Several fears may be swimming through the head of a WOWie as he or she walks Cal Poly’s campus for the first time — whether that’s struggling to meet people or failing to get top grades. Yet one concern has not subsided since the media phrase was coined in the 1990s: the freshman 15.
But, according to Cal Poly director of health education Rojean York Dominguez, the notorious expression is actually a myth.
In fact, she said, freshmen weight gain happens on a case-by-case basis and, if any weight is put on, it’s much less than 15 pounds.
“Three to five I would say is pretty typical if there’s any weight gain,” Dominguez said.
Yet the case-by-case weight gain can be nailed down to a few key causes. Dominguez said fast food, skipping meals, not eating breakfast and alcohol consumption are the main culprits. She said adapting to a new lifestyle can have it’s side effects on weight as well.
“Sometimes people do gain weight but it has to do with learning to make choices,” she said.
The choices are tested regularly by the college lifestyle. Dominguez said parties, a busy schedule, late-night cravings and even campus dining could confront the will power of students trying to stay healthy.
Students agree, saying healthy living really comes down to choice. Nutrition junior Stephanie Moller said the freshman weight gain is different for everyone.
“I think with the dorm food, when it’s all you can eat, for some people, if they see all the food, they eat it all,” she said.
Dominguez said the buffet-style “All You Care To Eat” program at 19 Metro Station (one of the main eateries geared toward meal plans) is a double-edged sword, meaning it can be detrimental to those dealing with mental health problems or beneficial to an active person.
Overeating is a common side effect of depression and anxiety, she said.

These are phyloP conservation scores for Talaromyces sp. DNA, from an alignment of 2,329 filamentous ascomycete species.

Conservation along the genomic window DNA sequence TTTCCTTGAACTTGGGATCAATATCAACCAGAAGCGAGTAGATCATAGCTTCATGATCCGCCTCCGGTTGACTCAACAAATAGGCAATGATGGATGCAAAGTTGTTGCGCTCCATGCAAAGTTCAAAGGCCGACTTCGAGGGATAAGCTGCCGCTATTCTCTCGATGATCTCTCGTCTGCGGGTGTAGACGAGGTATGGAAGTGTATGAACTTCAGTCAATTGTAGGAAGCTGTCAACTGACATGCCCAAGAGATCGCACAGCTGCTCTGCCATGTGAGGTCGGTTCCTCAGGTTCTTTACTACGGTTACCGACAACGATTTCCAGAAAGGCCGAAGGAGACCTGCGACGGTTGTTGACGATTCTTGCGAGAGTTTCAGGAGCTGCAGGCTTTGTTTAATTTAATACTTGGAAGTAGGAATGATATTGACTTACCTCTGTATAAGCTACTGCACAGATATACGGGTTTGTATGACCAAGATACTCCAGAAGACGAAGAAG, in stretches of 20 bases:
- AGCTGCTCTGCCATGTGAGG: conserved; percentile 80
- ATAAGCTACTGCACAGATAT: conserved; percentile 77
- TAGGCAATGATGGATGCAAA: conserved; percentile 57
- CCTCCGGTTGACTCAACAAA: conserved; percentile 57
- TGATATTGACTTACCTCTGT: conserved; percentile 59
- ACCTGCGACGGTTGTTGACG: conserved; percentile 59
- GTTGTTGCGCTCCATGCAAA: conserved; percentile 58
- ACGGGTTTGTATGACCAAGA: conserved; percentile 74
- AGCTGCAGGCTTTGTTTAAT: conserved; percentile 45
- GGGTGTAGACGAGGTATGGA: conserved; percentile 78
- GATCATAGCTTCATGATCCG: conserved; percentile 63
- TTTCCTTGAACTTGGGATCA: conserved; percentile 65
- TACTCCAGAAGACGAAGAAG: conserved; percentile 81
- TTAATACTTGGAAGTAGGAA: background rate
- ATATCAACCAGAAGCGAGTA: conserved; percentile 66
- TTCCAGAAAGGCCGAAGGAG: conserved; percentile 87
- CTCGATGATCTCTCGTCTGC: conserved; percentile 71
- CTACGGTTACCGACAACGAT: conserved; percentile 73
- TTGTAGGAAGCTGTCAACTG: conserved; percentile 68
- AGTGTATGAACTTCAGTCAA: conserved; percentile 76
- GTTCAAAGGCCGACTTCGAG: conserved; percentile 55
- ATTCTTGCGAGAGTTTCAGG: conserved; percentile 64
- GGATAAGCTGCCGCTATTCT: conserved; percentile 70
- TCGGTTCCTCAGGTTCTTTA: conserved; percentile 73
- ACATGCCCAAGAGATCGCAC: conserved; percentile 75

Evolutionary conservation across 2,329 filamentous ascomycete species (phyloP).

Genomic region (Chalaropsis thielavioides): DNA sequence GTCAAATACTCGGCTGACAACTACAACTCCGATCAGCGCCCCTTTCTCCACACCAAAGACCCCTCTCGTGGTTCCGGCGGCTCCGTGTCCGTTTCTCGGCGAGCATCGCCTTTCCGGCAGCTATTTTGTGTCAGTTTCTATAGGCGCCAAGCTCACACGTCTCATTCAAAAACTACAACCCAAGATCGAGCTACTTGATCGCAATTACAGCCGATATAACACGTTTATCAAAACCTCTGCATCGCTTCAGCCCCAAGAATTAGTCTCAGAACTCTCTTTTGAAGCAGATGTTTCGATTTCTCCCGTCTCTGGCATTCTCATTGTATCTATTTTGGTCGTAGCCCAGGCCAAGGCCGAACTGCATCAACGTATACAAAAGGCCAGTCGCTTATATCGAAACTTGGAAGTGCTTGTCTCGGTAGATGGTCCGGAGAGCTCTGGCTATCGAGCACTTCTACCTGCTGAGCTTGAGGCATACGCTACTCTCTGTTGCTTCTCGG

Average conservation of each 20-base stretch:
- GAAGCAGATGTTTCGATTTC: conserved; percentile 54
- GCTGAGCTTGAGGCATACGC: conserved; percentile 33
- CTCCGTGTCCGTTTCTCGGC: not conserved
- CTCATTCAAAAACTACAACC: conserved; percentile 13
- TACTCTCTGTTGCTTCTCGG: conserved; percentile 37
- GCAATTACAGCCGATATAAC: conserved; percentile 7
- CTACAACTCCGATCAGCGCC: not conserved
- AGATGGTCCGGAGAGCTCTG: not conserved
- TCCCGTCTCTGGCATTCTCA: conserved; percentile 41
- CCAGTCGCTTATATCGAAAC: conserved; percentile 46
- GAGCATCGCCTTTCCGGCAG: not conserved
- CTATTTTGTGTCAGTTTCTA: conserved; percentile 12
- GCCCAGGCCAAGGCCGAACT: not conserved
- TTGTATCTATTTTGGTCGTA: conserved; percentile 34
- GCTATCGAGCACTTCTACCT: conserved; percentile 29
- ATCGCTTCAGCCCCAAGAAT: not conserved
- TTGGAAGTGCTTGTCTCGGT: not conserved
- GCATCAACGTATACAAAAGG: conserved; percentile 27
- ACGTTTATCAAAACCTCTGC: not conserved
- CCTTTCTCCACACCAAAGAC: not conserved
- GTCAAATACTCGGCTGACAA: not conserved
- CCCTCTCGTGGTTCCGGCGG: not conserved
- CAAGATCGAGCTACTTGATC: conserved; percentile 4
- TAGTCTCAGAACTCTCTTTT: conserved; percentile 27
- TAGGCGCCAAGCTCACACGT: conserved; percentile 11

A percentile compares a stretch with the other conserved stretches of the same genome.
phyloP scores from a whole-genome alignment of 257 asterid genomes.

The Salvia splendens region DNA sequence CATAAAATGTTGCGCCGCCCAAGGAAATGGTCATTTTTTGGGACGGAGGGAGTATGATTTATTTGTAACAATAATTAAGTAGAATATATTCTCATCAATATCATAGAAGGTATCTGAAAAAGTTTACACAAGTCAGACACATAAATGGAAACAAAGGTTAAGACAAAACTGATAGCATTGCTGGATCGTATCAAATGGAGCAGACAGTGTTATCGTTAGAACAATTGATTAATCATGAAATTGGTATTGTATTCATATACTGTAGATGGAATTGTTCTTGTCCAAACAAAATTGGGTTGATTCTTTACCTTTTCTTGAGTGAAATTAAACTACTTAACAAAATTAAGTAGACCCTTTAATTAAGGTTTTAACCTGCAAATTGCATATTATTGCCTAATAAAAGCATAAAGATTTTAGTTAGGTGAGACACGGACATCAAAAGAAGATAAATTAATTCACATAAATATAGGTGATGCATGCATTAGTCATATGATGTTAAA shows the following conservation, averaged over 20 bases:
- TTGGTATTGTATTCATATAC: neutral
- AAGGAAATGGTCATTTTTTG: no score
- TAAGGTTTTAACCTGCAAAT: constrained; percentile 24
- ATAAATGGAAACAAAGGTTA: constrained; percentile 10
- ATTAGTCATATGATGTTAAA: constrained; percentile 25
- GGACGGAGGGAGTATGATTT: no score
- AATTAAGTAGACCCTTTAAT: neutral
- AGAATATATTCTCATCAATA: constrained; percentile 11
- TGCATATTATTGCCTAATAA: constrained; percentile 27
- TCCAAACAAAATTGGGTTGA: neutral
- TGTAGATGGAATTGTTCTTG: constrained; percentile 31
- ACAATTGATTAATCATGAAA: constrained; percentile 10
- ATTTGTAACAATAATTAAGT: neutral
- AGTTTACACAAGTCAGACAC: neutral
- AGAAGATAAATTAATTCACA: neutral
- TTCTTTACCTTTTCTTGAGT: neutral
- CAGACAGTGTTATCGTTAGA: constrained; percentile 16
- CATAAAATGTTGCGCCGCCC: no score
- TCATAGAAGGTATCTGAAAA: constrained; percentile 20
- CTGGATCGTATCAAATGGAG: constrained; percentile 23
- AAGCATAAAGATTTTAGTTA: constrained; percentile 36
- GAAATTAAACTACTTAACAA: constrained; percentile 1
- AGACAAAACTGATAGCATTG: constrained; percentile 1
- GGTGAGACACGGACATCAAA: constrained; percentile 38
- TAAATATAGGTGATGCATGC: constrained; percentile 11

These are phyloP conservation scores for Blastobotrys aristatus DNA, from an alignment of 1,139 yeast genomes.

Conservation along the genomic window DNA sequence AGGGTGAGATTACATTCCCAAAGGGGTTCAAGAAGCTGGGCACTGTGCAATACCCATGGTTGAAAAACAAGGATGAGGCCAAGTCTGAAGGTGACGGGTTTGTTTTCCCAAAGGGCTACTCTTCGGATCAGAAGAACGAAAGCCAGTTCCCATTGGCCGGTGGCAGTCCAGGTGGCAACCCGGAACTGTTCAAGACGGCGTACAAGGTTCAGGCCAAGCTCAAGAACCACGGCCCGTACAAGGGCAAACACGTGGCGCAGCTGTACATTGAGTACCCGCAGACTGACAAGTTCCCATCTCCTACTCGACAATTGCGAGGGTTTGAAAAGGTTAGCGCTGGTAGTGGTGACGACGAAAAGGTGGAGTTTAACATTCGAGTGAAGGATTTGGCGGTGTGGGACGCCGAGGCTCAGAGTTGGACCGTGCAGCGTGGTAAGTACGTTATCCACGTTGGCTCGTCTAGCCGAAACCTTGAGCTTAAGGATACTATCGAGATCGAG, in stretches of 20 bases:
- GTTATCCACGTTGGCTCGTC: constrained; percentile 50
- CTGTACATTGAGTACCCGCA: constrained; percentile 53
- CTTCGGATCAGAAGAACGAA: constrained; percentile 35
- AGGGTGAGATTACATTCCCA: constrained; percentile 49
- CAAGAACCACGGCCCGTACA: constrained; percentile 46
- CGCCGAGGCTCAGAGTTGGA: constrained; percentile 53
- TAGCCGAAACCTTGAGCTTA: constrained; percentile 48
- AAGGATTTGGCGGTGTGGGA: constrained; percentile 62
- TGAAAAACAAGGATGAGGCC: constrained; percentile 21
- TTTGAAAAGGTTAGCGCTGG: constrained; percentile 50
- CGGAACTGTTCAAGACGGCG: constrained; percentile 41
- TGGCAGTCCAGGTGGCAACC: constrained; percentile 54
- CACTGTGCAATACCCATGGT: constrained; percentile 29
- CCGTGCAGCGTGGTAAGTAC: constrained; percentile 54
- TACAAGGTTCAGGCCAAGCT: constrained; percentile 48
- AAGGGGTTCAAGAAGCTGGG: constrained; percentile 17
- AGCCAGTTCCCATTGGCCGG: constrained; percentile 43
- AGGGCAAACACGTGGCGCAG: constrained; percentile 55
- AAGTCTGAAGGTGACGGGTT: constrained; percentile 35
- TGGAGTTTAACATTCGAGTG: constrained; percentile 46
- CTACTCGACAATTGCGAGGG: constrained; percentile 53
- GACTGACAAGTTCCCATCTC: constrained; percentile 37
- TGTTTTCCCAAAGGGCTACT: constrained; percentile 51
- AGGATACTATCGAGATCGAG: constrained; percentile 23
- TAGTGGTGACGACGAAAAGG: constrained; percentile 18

“’All You Care To Eat’ kind of contributes to that if you’re going in that direction anyway,” she said.
19 Metro Station’s buffet, however, is great for athletes and students who burn a lot of calories, Dominguez said.
Dominguez also said skipping breakfast contributes heavily to weight gain.
“If you eat breakfast, it helps get your metabolism started and you’ll have more energy and you’ll be less likely to make that trip to Starbucks or Julian’s to fill up on the caffeine,” she said. “(Students) skip meals and then when they do eat, they’re starving so they eat more than they would normally.”
Dominguez said eating is not like a savings account; you have to use it as you go.
“Even if it’s healthy food, if it’s not used, it converts to excess energy which converts to excess weight,” she said.
Although some students have trouble adjusting to a stressful lifestyle and might go out to Taco Bell more often than they should, Dominguez said Cal Poly doesn’t really have an issue with overeating. The more prevalent issue, she said, is over-exercising.
“Cal Poly’s a stress machine, there’s no denying it,” she said. “We have a prevalence of disordered eating and excessive exercise, and that goes hand in hand with being an overachiever. Most Cal Poly students come with a really high GPA and have been high achievers their entire life.”
But Dominguez said students should really just maintain a healthy lifestyle, make good eating choices and embrace the close-to-perfect weather of San Luis Obispo. She also said you don’t have to be a gym rat to regularly use the newly-renovated Recreation Center.
“You can just take a class or hop on a bike for a short period of time,” she said.
Agricultural business senior Justin Alioto said the gym is a great resource to add to your lifestyle.
“We have this brand new rec center. If you’re gaining weight and you don’t want to, go to the rec center. It’s not that hard,” he said.
Alioto said, however, that campus dining could improve their healthy choice offerings.
“VG’s is terrible,” he said.
Dominguez said the easiest way to stay on track with a healthy diet is to eat regularly and keep healthy snacks on hand throughout the day like nuts, veggies or dry cereal. She also said a good, quick breakfast could be a nutritious shake, half a banana, apple or Cliff Bar.
When it comes to managing your portions during meals, Dominguez said eating more fruits and vegetables and the appropriate amount of carbohydrates and protein will keep you on a healthy track.
“A good rule of thumb is to fill at least half your plate with fruits and vegetables and only a third or fourth with protein and carbs,” she said.
And, above all, she said to avoid adding late-night takeout to your diet.
“If you’re eating a Big Mac at 2 a.m. in the morning, you’re probably not going to go exercise after that,” she said.